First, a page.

Snow: Give up your cigarettes

November 23, 2013 

Driving along Glenwood Avenue, I noticed an arm extending from the window of the car ahead of me.

As I drew closer, at the stoplight, I perceived that it was the arm of a woman with a cigarette in her hand.

It was almost artistic, the way her fingers caressed the cigarette, occasionally flipping a fingernail to dislodge the ash.

The little vignette pleasantly reminded me that I don’t see as many smokers as I once did. It also reminded me of a time when I, too, was a slave to the ugly and dangerous health hazard.

Soon after I encountered the smoker at the stoplight, I read in The Week magazine that the tobacco industry last month quietly observed the 100th anniversary of the birth of the cigarette.

Camels, the AK47s of cigarettes, became the most powerful and popular weapon in the tobacco industry’s deadly arsenal. They were far too strong for me.

I was a Marlboro man, at one time smoking up to two packs a day. I excused my addiction by deceiving myself into thinking, “Well, so much of them burn away in the ash try while I’m writing.” I felt no guilt whatsoever about damaging other reporters’ lungs with secondhand smoke.

It’s ironic that I spent almost three years in the Air Force during World War II without smoking, although we were issued a free carton of cigarettes weekly.

I passed mine off to my buddies until we reached Japan a few weeks after the surrender. On the streets of Tokyo, one could hold up a pack of cigarettes and be instantly mobbed by nicotine-starved Japanese willing to hand over fistfuls of yen in exchange for the cigarettes.

Once at Tokyo’s prestigious Imperial Hotel, I traded a pack of Kents for a six-course meal.

It wasn’t until after college and on my first newspaper job in Burlington that I caved in to peer pressure and became addicted.

The government’s war against cigarette addiction has paid off. Our restaurants, school grounds, state buildings and many other businesses are smoke-free.

Nevertheless, according to the Centers for Disease Control’s 2011 survey, 43.8 million or 19 percent of Americans 18 and older smoke.

While watching the woman at the stoplight, I remembered something attributed to the late Leonard Michaels, a New York writer. He aptly described the cigarette’s power over a smoker:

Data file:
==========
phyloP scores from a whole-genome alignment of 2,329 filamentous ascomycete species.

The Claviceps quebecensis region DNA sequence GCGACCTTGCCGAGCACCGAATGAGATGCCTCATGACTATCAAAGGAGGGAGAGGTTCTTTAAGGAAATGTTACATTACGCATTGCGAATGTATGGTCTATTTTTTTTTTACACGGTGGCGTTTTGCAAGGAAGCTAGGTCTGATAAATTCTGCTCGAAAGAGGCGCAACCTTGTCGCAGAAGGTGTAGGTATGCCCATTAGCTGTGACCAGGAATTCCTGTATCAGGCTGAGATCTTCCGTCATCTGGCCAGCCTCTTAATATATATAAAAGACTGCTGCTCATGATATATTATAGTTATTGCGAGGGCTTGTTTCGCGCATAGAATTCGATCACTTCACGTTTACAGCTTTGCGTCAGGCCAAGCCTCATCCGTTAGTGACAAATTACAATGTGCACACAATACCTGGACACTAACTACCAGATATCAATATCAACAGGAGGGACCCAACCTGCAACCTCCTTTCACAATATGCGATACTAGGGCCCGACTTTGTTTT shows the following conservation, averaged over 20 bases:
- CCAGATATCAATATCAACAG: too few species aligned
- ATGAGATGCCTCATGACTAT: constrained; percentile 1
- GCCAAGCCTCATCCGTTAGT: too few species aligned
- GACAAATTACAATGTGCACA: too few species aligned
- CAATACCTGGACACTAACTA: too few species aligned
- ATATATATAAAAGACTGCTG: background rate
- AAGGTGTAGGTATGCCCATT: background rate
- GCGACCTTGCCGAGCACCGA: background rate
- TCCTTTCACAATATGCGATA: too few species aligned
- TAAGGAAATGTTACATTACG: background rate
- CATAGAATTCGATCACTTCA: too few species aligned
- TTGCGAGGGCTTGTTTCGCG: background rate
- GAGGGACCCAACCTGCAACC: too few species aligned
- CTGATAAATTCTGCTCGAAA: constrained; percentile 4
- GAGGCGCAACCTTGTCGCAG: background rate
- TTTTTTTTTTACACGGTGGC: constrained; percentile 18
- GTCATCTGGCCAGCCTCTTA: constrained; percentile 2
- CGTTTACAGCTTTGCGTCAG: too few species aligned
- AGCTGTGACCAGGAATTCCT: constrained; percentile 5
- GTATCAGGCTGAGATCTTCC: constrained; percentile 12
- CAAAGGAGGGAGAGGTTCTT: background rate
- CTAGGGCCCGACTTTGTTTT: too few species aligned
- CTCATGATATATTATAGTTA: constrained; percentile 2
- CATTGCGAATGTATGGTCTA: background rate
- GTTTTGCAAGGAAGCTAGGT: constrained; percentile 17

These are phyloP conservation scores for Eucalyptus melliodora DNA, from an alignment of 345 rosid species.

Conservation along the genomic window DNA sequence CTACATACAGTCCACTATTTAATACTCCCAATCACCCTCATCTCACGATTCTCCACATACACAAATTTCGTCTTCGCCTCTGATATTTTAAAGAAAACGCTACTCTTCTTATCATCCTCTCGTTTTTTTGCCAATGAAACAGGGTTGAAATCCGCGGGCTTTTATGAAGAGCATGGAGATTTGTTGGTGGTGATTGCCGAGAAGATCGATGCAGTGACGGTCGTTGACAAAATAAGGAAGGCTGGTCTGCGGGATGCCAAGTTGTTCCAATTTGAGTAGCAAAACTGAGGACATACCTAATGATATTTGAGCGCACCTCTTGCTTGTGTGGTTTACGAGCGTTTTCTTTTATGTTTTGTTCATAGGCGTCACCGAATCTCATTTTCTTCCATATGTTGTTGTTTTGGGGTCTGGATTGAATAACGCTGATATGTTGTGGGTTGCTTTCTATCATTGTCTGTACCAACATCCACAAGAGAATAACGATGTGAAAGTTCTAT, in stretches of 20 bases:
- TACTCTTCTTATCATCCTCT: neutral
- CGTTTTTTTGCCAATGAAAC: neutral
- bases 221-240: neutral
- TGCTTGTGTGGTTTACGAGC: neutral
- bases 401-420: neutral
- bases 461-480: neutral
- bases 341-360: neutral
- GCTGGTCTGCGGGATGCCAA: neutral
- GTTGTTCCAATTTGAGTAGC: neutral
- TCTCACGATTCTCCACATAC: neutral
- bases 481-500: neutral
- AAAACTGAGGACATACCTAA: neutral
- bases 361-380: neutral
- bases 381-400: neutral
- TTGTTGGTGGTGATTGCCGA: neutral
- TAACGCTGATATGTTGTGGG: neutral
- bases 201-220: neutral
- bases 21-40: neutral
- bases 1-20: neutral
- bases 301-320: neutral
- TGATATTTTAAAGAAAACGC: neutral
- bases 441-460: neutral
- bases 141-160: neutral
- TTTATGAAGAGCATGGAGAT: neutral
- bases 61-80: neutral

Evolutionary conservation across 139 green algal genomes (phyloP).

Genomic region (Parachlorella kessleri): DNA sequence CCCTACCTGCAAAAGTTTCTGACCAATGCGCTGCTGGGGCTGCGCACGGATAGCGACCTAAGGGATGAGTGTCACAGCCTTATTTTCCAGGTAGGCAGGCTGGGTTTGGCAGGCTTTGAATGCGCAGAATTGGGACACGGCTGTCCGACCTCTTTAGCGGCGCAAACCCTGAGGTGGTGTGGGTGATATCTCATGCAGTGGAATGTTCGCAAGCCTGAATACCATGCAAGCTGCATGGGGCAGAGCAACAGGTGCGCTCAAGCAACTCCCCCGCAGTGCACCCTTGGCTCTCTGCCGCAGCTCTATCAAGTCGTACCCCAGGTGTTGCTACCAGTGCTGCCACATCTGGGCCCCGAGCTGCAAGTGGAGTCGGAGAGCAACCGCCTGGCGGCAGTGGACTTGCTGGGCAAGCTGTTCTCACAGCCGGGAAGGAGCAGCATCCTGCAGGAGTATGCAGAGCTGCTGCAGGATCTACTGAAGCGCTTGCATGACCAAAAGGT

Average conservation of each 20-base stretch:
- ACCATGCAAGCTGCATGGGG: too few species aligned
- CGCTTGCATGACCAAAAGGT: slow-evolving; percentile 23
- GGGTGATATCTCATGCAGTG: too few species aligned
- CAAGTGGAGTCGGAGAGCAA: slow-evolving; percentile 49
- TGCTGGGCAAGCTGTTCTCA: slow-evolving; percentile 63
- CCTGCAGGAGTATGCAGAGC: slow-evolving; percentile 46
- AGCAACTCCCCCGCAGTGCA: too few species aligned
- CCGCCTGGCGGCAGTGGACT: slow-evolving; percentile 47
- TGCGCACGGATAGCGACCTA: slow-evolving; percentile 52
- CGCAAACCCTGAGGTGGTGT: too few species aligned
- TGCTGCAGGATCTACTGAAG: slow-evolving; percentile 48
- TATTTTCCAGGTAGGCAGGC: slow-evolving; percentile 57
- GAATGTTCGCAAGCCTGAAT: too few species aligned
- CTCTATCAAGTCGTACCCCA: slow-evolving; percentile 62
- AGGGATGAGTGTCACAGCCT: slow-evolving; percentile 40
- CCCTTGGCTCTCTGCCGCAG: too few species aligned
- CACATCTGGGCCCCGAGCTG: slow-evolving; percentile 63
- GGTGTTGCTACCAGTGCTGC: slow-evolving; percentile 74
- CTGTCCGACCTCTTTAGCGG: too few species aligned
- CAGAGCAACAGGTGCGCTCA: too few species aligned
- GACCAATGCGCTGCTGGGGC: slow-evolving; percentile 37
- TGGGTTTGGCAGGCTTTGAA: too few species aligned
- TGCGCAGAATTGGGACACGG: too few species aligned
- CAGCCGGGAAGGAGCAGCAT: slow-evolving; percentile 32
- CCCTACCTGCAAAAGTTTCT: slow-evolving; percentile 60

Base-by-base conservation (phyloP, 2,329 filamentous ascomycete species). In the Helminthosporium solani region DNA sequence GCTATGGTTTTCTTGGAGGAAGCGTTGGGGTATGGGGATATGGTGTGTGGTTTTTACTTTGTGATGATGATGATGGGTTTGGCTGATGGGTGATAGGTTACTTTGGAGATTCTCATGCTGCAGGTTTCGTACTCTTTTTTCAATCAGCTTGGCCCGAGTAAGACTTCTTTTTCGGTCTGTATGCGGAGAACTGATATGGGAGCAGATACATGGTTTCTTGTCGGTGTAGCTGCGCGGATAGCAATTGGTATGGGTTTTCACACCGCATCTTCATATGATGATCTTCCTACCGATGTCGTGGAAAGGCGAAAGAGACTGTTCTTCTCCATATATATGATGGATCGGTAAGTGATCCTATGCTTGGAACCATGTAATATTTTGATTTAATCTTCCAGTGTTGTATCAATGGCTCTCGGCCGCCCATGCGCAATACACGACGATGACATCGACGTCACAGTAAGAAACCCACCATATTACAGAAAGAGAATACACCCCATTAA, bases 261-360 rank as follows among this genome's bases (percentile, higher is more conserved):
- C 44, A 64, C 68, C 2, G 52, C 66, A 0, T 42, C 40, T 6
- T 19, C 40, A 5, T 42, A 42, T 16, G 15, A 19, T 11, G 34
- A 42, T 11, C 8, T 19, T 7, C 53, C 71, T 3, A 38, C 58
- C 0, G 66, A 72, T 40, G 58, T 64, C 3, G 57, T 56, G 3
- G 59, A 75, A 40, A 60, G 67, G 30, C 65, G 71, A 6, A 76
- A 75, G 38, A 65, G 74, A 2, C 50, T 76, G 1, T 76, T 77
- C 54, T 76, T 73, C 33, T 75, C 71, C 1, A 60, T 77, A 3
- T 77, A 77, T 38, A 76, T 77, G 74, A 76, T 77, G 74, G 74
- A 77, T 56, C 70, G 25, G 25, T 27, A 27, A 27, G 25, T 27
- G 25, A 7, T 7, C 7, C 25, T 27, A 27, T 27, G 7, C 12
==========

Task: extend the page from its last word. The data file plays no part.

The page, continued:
“It’s a shame cigarettes kill you,” he wrote, “because they are otherwise inspirational and people smoke them beautifully.

“White wine goes with lobster. What goes with bad news so well as a cigarette? Imagine a common deprivation – say a long spell of no sex – without a cigarette.

“Life isn’t good enough, generally, for no cigarette. It doesn’t make you godlike, only a little priest of fire and smoke. All those sensations yours, like mystical money. Such a shame they kill. With no regard for who it is.”

While waiting for the light to change, I had the urge to jump out of my car, dash up and gently remove the cigarette from the smoker’s hand. I even rehearsed my remarks.

“Excuse me, ma’am,” I would say. “I don’t mean to meddle. I’m not here to save your soul or ask for a handout. I’m here to try to perhaps save your life.”

That would be a lie. Of course, I meant to meddle, much in the same way strangers come up to you and inquire if you’ve been “saved.” They mean well.

But it’s still meddling.

I longed to tell the woman at the stoplight what life was like for me, my family and friends after I finally became man enough to stop smoking more than 30 years ago.

I knew she might tell me to mind my own business. But then, on the other hand she might not. She might think about quitting.

The late Kidd Brewer, colorful Raleigh entrepreneur, ran for lieutenant governor of North Carolina in 1956.

He sought votes by strewing the state with billboards bearing his campaign slogan, “You’ll be glad you did.”

If you’re a smoker, I promise that if you’ll stub out your very last Marlboro in your ash tray, you’ll be glad you did. What a great Christmas gift you can give yourself!

Snow: 919-836-5636 or

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